9 January 2017 | Martin Read
In truth, the first fruits of The Stoddart Review - you'll read about 'The Workplace Advantage' elsewhere in our pages this month - does not unearth any particularly startling new gem of an idea.
But what it does, and effectively so, is bring to the fore what many have known for years - that the office is where the productivity of knowledge workers can be materially affected, each individual worker given every possible advantage to do the best that they can. Looking at the office as first and foremost a productivity tool can lead to genuinely valuable conversations and potentially radical new ways of working.
This is important. Despite the many other solutions to the UK's curiously poor levels of productivity having been discussed for years, little has really changed. 'The Workplace Advantage' reminds us that productivity in this country is 18 per cent down on that of other members in the G7 group of advanced economies. Indeed, you have to put a question mark against that use of the word 'advanced' when you realise just how wide that gap is.
What's astonishing is that the office, the very place in which so much knowledge work continues to be carried out despite increasing levels of flexible working, has lasted until now without being tagged as a potential solution.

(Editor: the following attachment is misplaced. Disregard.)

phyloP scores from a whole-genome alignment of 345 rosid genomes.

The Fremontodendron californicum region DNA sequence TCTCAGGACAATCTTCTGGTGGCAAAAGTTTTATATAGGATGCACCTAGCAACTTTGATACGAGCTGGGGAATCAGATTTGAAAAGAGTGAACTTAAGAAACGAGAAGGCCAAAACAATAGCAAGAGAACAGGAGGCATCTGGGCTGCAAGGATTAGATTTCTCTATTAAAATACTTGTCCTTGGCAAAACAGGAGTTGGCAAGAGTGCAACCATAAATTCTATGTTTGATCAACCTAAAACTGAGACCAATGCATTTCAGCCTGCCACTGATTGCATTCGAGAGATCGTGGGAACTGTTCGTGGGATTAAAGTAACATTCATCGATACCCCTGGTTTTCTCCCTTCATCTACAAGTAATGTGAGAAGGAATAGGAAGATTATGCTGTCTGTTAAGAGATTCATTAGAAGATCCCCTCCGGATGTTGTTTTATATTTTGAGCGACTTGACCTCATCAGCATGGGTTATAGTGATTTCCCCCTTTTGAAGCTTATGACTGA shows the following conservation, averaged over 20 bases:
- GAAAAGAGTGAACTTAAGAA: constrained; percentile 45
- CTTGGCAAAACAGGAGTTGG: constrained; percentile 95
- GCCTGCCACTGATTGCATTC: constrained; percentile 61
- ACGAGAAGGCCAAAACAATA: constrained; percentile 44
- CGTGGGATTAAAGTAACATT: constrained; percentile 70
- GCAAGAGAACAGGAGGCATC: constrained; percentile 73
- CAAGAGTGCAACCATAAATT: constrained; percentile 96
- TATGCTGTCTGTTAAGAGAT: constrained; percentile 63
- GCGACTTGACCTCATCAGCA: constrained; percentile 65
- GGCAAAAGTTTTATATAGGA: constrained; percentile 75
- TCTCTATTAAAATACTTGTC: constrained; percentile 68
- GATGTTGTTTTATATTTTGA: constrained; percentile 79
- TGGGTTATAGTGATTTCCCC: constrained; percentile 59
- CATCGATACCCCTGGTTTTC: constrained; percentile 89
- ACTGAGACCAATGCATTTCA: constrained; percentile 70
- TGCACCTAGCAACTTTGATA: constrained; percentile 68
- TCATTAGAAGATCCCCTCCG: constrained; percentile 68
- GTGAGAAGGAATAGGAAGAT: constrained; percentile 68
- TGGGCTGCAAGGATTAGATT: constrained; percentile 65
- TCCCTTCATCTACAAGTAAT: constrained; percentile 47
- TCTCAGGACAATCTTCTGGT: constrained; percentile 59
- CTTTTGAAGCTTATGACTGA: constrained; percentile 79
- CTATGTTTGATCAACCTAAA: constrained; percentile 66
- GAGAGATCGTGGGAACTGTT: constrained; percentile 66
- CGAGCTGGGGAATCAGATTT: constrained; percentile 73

The impact of a one per cent productivity boost to the UK economy as a result of focusing on workplace is, of course, no more than an aspiration. But it's important to set this goal. When just half of respondents to the ongoing Leesman workplace effectiveness survey say that the place in which they work makes them productive, you're surely on to something. The heating matters; the lighting matters; the ability to meet or concentrate in bespoke environments matters. Hell, everything that facilities management does for the workforce matters. If anything, one per cent is a very conservative figure.
Let's be under no illusions that 'The Workplace Advantage' is anything other than a start. But let's also resolve to take the fight further. The hard work in promoting the report's message starts now. You're welcome to join us.
Martin Read is editor of FM World